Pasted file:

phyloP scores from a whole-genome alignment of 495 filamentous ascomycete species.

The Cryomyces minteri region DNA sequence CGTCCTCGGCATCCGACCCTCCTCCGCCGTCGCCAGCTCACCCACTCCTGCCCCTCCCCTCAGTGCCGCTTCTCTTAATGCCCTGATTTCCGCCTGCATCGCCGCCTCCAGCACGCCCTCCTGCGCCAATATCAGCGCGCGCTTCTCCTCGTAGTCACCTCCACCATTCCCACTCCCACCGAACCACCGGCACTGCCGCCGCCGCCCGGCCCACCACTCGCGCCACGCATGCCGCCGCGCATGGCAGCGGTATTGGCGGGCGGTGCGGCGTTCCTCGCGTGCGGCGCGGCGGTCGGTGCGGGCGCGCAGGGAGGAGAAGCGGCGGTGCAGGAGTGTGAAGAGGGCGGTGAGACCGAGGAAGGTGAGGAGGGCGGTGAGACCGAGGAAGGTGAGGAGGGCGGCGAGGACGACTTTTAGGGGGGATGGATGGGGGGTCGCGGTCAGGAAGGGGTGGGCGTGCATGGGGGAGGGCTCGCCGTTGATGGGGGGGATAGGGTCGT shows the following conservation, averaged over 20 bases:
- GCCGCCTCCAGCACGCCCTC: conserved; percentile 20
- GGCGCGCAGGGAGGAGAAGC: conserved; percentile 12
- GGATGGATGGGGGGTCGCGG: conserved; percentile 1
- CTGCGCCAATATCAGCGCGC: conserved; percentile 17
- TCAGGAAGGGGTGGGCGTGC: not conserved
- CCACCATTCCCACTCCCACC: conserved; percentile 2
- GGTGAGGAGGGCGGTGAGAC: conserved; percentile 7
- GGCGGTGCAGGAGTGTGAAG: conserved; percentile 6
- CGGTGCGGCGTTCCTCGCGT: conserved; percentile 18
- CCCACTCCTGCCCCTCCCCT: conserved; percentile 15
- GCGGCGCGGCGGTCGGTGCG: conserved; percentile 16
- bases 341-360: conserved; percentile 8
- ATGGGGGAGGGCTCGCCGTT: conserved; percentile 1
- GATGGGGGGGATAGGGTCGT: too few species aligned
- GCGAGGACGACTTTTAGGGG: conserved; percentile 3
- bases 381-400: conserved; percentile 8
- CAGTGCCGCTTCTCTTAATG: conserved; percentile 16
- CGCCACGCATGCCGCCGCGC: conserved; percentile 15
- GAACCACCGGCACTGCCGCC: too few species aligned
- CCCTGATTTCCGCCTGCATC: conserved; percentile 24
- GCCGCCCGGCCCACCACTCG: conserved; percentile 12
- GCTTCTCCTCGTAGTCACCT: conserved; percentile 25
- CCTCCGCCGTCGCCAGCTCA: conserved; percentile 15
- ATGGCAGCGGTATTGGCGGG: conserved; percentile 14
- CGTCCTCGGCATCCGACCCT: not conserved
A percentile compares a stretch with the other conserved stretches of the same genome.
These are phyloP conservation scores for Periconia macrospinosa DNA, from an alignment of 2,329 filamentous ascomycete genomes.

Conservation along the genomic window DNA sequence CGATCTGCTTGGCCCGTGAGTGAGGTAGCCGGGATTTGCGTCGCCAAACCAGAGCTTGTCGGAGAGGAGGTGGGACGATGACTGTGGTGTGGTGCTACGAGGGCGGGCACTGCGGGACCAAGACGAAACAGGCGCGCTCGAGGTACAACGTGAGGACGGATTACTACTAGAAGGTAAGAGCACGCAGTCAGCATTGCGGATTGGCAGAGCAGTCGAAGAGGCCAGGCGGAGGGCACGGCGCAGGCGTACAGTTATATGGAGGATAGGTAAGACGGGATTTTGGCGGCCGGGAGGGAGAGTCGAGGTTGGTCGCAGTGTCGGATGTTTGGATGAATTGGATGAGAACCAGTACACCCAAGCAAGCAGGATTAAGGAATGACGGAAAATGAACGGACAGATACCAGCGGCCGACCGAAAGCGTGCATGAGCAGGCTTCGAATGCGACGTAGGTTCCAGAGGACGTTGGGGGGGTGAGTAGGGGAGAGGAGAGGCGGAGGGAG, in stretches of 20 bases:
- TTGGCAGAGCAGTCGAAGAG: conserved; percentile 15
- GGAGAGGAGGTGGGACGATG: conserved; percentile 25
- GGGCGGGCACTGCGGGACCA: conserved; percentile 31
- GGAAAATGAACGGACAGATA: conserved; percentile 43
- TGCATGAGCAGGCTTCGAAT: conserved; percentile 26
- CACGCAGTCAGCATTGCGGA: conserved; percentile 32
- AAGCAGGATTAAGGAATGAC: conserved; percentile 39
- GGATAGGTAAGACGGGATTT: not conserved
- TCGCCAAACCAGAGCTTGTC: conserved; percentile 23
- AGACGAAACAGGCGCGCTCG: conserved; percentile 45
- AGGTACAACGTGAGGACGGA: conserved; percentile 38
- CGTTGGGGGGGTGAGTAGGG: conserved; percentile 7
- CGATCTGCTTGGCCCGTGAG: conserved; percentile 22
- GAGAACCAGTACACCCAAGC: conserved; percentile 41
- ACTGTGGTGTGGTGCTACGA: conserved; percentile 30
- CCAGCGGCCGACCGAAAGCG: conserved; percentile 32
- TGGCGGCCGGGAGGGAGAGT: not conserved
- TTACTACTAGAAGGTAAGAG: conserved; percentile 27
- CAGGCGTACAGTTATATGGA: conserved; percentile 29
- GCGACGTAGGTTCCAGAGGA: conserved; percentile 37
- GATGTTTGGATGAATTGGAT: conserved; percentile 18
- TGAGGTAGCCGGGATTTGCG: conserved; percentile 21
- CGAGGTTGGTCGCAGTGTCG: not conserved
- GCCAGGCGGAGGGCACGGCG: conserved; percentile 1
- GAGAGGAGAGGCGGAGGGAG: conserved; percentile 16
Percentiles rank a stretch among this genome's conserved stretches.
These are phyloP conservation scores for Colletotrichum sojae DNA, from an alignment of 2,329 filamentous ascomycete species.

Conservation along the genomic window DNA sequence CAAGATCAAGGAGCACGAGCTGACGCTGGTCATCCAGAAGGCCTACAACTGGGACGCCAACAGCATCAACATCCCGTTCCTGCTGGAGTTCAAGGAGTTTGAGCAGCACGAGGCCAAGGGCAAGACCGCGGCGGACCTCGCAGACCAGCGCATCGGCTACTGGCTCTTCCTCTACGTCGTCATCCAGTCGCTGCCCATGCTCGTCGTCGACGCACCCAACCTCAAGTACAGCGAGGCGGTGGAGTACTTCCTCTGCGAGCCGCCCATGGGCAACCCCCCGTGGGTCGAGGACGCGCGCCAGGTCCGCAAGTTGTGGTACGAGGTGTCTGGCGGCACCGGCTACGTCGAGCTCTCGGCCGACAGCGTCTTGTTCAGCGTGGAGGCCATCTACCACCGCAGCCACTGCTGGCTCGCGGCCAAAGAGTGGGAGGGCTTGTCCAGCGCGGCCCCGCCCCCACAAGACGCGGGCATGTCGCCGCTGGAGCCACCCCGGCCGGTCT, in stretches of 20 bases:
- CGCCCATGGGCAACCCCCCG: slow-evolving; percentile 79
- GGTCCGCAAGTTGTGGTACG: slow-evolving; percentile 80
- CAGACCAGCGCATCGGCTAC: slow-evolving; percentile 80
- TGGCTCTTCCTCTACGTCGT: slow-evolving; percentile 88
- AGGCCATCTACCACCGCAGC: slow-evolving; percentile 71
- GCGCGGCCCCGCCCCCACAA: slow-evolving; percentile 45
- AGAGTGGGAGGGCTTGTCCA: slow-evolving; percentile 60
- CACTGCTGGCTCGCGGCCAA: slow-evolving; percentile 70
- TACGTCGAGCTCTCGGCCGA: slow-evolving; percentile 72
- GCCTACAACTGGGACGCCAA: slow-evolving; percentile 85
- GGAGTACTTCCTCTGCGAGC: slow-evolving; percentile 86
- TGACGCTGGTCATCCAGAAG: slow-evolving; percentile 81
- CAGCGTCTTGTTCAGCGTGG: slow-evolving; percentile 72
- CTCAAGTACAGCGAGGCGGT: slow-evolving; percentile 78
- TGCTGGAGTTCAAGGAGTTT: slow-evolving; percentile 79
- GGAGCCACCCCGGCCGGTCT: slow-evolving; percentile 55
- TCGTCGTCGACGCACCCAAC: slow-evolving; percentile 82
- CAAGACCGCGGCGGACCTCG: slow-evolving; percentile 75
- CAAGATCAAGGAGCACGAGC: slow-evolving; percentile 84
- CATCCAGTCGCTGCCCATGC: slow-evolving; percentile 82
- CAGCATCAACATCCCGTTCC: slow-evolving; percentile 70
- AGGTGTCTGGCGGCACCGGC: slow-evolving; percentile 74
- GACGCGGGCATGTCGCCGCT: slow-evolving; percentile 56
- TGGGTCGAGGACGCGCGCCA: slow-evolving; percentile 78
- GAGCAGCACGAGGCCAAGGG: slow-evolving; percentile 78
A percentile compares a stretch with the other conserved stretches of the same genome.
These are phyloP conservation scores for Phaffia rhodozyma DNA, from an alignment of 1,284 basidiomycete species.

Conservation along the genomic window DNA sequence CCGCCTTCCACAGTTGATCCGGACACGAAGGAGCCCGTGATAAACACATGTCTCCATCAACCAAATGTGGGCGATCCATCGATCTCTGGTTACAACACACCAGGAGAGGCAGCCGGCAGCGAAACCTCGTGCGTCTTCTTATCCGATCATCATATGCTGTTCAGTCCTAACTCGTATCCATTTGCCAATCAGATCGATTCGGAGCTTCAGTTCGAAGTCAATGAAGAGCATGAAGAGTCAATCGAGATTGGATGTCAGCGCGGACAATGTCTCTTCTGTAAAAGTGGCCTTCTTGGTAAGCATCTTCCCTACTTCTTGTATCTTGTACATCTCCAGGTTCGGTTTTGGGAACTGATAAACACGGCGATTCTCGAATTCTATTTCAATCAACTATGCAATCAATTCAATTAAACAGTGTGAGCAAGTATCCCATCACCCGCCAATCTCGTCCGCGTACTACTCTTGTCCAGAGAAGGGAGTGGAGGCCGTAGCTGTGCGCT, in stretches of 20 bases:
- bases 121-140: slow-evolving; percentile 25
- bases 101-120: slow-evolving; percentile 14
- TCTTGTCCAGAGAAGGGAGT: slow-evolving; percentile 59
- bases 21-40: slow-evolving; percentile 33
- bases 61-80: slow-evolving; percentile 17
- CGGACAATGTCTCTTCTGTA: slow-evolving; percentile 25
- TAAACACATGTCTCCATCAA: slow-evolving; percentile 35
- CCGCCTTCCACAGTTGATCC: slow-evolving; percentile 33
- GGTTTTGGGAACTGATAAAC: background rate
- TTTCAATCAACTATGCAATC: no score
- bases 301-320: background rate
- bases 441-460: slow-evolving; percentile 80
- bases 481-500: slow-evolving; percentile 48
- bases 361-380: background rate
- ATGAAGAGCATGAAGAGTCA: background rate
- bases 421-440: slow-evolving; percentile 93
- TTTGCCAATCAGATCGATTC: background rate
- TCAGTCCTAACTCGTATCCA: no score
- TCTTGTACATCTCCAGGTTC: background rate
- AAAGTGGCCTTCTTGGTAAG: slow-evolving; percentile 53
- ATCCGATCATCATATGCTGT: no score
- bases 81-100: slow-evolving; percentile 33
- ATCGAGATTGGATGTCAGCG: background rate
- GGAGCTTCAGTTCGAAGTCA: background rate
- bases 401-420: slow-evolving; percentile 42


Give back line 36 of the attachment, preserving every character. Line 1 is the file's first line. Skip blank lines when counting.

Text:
- CACGCAGTCAGCATTGCGGA: conserved; percentile 32